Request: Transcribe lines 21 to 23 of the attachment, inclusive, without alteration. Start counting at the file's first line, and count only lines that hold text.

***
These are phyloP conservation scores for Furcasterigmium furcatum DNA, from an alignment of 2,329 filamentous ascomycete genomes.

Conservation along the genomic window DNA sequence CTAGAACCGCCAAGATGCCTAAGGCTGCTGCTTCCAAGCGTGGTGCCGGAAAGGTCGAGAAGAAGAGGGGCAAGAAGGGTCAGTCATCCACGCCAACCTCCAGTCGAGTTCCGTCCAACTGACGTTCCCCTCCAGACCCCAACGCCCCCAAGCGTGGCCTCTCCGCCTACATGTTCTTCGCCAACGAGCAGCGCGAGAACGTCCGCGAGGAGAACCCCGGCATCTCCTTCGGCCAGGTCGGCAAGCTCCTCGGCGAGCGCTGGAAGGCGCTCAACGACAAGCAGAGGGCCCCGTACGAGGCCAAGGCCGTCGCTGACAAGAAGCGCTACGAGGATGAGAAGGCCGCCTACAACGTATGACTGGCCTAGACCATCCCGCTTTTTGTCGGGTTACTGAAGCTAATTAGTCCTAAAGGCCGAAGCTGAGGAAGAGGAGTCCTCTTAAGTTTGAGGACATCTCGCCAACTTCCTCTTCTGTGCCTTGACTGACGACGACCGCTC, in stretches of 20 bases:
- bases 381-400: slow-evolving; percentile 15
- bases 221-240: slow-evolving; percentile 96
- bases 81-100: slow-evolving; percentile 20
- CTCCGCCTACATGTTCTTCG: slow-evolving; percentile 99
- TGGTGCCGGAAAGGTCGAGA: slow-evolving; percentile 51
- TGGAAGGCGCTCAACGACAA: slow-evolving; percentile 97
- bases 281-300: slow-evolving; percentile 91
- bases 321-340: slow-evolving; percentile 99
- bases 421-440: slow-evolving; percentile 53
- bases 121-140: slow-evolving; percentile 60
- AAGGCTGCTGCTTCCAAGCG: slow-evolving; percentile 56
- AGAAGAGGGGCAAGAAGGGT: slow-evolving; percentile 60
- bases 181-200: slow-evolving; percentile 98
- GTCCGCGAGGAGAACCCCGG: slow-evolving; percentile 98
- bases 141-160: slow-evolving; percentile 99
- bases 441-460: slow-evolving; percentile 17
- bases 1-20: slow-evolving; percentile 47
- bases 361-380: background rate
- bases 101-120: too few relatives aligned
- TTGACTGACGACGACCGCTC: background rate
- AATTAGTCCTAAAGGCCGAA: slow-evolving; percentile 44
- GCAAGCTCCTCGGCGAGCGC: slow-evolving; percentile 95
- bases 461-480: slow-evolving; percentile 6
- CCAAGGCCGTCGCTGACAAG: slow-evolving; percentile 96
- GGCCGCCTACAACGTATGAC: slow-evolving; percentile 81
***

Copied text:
- bases 101-120: too few relatives aligned
- TTGACTGACGACGACCGCTC: background rate
- AATTAGTCCTAAAGGCCGAA: slow-evolving; percentile 44